The latest issue of Poetry Is Dead just came out — the queer issue. There is lots to love in here, and I’m really happy about my collaboration with Jen Currin — maybe just because I sweated so much over it. When the editor asked me to choose a poem of Jen’s to illustrate, I was quite intimidated but figured I should give it a try. Since to be honest I am inexpert at reading poetry and at illustrating, but would like to be better at both. Jen sent me a number of poems and I chose One Virtue because of the crows and the boys and the rhythm. I focused on trying to find a way of illustrating the poem that wasn’t too literal, reading the poem over and over, finding more and more layers as I did. I wanted to find my own interpretation and at the same time honour Jen’s intent. She was lovely and trusting and just let me do what I wanted. So here is what I did (they’re designed for a spread, so the bottom line on the first page continues onto the bottom of the second):
These drawings were a lot of fun, especially the caribou.
Last summer I had the extreme good fortune to be part of a group of five writers that Shelagh Rogers took to Torngats National Park for a week. The goal: for us each to create a piece of writing (or in my case, illustrations with text) inspired by our experiences.
The journey was captured in Shelagh’s award-winning radio documentary, and the documentary film by filmCAN premiered this past August; it will be on CBC TV later this month. And… the interactive site is now live! It contains lots of audio and video and photos and a link to the ebook from Anansi that contains all the writing that we did during the week. I’m so full of excitement and gratitude and thrilledness!
I forgot to add this lovely review of Tangles by David Ulin that appeared in the LA Times in the spring:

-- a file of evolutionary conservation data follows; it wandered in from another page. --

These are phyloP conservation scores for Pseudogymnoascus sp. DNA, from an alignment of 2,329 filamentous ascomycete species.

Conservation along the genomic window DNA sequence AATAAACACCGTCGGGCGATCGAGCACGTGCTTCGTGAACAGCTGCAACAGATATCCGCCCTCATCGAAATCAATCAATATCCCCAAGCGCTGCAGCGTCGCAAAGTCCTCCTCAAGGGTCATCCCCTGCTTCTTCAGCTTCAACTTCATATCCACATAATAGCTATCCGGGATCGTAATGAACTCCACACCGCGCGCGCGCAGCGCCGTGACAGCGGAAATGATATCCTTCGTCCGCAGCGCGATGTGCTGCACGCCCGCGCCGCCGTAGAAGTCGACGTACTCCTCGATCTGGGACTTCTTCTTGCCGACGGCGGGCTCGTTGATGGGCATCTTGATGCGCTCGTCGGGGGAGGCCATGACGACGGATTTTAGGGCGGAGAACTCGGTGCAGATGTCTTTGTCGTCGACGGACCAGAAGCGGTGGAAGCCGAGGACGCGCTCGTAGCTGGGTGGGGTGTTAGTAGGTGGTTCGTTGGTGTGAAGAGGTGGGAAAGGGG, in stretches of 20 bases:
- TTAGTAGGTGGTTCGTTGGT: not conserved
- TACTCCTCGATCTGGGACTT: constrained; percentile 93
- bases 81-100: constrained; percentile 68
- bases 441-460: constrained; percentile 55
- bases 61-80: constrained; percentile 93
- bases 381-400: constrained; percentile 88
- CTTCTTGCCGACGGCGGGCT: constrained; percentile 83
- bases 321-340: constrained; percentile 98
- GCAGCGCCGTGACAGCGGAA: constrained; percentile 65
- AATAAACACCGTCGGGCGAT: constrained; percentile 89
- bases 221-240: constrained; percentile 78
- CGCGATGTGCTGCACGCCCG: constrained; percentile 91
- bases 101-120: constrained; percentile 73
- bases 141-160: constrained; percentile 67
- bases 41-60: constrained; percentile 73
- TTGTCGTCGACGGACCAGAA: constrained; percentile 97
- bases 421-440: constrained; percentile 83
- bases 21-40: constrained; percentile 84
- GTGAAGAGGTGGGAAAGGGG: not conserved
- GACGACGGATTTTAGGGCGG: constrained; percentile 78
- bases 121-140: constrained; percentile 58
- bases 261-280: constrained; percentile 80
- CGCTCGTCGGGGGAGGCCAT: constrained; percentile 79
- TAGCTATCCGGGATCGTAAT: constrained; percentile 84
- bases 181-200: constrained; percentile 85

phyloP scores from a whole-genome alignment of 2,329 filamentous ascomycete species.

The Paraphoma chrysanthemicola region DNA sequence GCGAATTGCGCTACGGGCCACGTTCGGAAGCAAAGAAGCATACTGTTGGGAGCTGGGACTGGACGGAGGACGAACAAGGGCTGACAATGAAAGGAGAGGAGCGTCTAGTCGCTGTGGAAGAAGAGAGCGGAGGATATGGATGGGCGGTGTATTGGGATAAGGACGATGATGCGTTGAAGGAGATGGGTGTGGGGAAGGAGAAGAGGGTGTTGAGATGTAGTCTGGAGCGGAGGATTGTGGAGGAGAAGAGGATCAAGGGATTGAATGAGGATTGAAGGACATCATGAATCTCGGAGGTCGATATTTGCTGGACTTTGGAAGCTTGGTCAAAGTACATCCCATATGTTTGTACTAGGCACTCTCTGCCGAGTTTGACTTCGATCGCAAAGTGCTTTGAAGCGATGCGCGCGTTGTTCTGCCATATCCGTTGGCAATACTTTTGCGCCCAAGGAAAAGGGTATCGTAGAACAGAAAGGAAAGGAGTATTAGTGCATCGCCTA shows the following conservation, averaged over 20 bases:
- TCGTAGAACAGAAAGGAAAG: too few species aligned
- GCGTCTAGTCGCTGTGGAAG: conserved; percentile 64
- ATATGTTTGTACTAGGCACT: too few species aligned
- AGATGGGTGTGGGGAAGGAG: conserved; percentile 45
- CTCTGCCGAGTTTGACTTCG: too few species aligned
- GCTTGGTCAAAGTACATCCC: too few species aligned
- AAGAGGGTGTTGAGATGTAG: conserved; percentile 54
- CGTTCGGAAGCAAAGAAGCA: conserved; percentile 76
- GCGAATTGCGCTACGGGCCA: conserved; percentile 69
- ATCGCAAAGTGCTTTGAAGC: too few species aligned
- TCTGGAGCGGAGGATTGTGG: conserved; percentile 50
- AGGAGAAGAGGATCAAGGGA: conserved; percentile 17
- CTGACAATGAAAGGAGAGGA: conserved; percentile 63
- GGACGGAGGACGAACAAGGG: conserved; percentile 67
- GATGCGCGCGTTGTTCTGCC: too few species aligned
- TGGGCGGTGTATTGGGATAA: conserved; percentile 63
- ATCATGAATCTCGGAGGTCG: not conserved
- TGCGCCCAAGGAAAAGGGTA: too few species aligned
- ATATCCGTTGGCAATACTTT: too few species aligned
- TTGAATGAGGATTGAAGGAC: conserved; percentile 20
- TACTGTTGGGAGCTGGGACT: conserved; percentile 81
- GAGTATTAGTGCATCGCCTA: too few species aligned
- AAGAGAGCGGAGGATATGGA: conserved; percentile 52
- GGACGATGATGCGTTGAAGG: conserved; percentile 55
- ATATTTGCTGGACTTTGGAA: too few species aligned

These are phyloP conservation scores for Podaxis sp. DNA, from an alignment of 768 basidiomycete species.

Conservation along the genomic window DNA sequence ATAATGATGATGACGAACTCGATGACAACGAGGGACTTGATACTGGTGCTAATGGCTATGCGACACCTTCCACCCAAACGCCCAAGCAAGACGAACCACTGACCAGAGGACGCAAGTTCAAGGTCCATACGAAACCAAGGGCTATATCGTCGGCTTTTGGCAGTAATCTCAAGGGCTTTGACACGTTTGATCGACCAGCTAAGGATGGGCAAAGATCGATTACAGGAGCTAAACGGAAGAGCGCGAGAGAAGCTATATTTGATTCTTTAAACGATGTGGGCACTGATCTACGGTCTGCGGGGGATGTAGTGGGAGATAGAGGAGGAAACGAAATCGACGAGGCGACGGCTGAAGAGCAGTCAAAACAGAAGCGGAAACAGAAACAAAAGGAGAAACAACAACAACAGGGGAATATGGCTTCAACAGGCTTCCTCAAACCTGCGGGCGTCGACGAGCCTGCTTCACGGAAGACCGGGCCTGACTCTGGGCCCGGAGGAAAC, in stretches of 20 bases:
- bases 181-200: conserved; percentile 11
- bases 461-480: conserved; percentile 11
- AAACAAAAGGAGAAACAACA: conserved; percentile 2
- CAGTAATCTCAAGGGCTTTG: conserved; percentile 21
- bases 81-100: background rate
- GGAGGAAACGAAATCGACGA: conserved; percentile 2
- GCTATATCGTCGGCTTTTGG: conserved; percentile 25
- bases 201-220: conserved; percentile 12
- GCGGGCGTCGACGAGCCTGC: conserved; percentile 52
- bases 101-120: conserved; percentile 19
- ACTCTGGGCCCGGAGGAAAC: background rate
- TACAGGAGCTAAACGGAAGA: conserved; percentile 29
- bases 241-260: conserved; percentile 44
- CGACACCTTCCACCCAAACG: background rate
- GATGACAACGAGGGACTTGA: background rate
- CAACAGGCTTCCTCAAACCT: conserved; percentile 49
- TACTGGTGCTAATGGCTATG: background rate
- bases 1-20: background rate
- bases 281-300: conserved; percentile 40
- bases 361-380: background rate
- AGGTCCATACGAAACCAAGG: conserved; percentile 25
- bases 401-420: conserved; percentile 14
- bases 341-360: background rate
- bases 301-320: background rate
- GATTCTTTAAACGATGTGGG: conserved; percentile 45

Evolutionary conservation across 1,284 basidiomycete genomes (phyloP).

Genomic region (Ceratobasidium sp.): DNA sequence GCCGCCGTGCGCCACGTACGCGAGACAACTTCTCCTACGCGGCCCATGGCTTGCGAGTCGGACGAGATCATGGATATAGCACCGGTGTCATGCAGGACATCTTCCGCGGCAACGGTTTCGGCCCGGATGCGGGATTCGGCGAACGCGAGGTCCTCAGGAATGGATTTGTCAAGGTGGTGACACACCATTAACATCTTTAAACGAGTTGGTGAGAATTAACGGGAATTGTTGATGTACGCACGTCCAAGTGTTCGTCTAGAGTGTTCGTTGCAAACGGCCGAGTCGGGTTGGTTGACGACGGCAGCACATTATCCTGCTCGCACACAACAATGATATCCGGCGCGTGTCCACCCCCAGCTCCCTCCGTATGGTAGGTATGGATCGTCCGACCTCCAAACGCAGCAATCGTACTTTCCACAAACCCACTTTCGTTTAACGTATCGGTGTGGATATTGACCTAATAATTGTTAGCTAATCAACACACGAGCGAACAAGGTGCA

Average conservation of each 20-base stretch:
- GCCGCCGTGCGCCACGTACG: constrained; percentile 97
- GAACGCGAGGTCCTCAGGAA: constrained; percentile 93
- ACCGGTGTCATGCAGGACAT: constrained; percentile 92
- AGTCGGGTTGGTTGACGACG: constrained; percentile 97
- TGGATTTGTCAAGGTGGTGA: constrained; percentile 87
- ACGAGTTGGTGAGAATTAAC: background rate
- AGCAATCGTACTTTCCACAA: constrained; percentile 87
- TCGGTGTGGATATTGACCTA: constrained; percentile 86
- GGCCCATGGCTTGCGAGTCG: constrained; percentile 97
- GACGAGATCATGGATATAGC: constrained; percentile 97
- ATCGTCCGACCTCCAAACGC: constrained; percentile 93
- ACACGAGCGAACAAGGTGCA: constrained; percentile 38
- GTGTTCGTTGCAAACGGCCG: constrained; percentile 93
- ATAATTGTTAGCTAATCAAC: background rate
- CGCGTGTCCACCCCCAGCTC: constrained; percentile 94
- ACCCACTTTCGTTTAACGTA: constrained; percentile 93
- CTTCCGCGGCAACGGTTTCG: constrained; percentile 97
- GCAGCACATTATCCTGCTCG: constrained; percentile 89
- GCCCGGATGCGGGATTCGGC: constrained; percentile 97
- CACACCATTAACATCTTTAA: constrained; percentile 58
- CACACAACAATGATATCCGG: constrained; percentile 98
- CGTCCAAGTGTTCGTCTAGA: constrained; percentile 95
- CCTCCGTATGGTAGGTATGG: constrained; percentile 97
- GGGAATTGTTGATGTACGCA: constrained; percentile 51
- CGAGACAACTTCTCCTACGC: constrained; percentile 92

What she’s getting at is the essence of who we are and how we operate, of what underlies our neurons, what defines identity. “This is a hard thing to say,” her mother says after Leavitt shows her a few pages of this book, at the time a work in progress. “I’m not a real person.”
But what defines reality? That’s the central question, although “Tangles” doesn’t (can’t) provide an answer. And yet, in framing her loss and her uncertainty through the lens of love, Leavitt manages to find a fragile resolution: conditional, moving, rigorous and heartbreaking at once.
The nice folks at Geist magazine got me to do some spot illustrations for their Summer Reading Issue. It’s a great issue all around. I think my favourite part of Geist is the Findings section, a collection of excerpts that usually leads me to a delightful new book. This time it was some fantastically strange drawings from The Codex Canadensis and the Writings of Louis Nicolas, A natural history and illustrations of the New World in the seventeenth century, and a laugh-out-loud sample of Anakana Schofield’s Malarky. Here are the three drawings I’m happiest with.
The US edition of Tangles came out from Skyhorse Publishing May 1. It’s been a great first couple weeks. I feel very lucky.
Elissa Schappell of Vanity Fair says: